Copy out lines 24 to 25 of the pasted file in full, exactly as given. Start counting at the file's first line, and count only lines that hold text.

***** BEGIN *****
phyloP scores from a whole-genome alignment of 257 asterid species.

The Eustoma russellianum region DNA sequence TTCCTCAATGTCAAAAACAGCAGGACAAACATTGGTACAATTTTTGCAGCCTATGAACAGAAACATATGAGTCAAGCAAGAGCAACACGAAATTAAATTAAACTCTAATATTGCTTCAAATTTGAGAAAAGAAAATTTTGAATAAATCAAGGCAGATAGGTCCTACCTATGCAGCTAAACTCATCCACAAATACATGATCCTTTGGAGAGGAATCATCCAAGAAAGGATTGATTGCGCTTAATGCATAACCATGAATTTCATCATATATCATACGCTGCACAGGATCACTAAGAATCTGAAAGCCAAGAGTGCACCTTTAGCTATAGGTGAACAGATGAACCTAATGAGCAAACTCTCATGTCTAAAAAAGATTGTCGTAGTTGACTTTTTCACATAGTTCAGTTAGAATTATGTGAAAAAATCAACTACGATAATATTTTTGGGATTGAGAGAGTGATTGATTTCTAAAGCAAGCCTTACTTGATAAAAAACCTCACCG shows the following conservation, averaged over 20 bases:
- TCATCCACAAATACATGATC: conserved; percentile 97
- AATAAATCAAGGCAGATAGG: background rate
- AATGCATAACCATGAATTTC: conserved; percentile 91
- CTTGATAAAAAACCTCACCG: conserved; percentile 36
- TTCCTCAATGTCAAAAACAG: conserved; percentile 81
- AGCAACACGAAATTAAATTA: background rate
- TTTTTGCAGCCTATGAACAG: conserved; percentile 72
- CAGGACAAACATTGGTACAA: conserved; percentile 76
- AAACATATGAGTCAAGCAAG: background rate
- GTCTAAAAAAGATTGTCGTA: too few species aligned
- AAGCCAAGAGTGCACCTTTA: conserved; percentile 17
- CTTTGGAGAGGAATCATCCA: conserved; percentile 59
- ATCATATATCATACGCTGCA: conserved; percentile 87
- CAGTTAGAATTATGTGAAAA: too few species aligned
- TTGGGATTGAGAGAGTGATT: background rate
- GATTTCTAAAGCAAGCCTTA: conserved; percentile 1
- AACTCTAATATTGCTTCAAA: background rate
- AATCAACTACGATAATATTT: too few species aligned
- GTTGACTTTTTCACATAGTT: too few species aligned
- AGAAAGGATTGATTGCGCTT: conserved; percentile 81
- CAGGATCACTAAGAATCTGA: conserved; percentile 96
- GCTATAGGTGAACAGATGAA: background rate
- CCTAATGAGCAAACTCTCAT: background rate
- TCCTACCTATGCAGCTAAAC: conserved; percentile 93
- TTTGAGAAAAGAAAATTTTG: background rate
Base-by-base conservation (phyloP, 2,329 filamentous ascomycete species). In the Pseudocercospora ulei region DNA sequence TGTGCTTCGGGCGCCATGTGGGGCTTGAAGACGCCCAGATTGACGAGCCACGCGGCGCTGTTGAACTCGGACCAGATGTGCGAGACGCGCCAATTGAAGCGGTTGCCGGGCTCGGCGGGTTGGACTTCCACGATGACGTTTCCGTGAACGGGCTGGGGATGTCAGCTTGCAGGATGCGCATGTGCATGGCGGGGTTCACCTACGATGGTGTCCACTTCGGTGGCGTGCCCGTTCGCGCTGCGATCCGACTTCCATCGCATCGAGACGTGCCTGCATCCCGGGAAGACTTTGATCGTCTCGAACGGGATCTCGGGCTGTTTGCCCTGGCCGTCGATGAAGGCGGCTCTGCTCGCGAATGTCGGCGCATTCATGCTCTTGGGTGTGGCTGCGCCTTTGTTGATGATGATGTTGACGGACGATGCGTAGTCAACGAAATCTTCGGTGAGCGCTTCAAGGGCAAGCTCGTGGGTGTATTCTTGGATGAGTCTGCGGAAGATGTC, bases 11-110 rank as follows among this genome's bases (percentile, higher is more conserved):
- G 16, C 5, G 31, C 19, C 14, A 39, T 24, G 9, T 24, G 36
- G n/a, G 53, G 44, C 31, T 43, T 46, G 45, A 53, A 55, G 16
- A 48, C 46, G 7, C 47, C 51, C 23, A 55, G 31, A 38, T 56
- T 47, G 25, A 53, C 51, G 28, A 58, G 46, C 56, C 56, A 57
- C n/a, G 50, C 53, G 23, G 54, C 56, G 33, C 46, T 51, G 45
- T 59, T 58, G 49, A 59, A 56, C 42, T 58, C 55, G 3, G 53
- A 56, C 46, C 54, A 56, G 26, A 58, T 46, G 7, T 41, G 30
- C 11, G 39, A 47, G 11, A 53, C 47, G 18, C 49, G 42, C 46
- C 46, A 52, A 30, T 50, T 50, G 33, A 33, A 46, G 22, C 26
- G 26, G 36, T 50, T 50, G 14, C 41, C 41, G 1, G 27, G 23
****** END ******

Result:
- GCTATAGGTGAACAGATGAA: background rate
- CCTAATGAGCAAACTCTCAT: background rate